Paloma has been resilient since before she was born. Surviving a stroke while in her mother’s womb, she was later diagnosed with vision loss, cerebral palsy and seizure disorder.
Doctors warned Paloma’s parents that she might not walk or talk, but her parents knew in their hearts that their baby girl would soar far beyond anyone’s expectations. That is why they named her Paloma, which means “dove” in Spanish. And true to her name, Paloma has soared, indeed!
At 19 years old, Paloma dances, skis, rides horses and even runs. She has a lot of friends and lives her life fearlessly. But she wasn’t always the confident girl she is today. When Paloma was 13 years old, even more so than many girls her age, Paloma felt like she was different.
Paloma was self-conscious about appearing blind and refused to use her white cane even if it meant she might trip, fall or injure herself seriously. She also needed a lot of help doing things for herself. So, her mother enrolled her in the teen session at Camp Bloomfield, where Paloma blossomed.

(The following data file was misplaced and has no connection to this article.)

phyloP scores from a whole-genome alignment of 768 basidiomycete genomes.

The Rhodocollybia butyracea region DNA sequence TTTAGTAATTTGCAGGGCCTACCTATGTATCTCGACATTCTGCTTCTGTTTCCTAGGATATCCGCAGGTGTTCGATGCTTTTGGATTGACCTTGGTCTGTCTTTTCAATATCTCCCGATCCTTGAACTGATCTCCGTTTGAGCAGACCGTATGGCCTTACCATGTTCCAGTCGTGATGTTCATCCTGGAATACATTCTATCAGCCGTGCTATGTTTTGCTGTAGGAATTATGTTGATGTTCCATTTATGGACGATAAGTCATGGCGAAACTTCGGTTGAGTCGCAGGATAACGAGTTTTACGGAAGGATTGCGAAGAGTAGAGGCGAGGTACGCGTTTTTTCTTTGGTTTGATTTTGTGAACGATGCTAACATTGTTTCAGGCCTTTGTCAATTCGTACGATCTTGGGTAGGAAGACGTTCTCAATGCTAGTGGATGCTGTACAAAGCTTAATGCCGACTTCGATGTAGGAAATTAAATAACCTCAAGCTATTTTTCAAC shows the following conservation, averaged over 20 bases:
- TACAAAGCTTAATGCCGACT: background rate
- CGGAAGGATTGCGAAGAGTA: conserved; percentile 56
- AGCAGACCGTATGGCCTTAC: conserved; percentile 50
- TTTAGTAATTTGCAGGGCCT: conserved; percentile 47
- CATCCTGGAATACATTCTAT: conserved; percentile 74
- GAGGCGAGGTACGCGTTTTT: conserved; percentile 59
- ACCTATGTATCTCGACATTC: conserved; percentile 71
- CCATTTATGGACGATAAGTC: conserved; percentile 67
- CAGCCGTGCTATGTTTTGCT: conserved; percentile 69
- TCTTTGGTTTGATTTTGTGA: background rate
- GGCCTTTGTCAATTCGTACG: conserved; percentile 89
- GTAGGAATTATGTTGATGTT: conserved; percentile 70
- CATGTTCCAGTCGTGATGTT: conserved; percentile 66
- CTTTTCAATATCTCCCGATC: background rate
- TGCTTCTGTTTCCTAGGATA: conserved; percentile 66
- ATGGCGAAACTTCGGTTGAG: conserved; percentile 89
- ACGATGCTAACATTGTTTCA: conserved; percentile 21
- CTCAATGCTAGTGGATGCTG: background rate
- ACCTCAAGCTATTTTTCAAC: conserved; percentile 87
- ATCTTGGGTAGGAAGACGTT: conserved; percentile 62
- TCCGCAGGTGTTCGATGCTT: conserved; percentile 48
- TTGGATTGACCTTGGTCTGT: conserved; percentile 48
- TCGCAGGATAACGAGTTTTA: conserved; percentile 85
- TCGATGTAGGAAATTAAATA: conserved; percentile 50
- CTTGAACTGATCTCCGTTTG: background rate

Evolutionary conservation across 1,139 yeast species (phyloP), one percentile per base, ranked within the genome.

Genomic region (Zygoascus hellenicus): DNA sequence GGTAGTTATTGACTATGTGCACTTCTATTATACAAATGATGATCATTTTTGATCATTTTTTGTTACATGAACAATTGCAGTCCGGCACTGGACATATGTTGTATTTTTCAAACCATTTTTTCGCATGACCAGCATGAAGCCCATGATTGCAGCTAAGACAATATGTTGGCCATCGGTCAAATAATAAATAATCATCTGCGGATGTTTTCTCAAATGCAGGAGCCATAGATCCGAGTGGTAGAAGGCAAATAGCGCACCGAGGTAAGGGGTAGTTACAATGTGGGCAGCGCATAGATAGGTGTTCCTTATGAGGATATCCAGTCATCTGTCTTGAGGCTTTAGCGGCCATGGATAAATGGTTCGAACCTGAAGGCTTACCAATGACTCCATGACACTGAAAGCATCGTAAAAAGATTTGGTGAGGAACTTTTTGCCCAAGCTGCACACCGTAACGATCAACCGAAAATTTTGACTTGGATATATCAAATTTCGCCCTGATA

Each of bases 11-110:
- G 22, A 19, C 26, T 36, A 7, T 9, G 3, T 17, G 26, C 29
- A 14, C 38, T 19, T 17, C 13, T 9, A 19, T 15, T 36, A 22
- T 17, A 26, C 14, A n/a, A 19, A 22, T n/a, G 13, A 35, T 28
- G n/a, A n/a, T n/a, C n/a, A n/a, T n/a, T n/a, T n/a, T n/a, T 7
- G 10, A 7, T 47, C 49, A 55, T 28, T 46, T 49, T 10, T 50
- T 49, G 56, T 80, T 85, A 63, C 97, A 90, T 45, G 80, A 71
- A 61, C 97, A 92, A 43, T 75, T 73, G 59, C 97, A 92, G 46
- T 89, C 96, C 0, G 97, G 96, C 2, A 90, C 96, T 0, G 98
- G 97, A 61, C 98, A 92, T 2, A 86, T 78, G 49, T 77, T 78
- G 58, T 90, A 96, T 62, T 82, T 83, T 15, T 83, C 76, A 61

At Camp Bloomfield, the disabilities that made her feel different seemed to disappear among other campers who shared similar experiences. Camp counselors helped Paloma try new experiences that challenged her physically, mentally and socially. She tried Paralympic sports, like goalball, took care of her own needs at camp, and performed in the campfire talent show.
Each year that Paloma attends camp, she achieves new levels of confidence and independence.
“I learned that having a visual impairment isn’t so bad,” Paloma reflects. “I’m capable of achieving so much more than I ever thought, thanks to Camp Bloomfield.”
Paloma faces the future with optimism and excitement. We look forward to seeing what she does in the future!
Update: Paloma attended the first-ever virtual Camp Bloomfield in 2020!
Read more inspiring stories from our blog: David’s Story of Resilience
November 30, 2017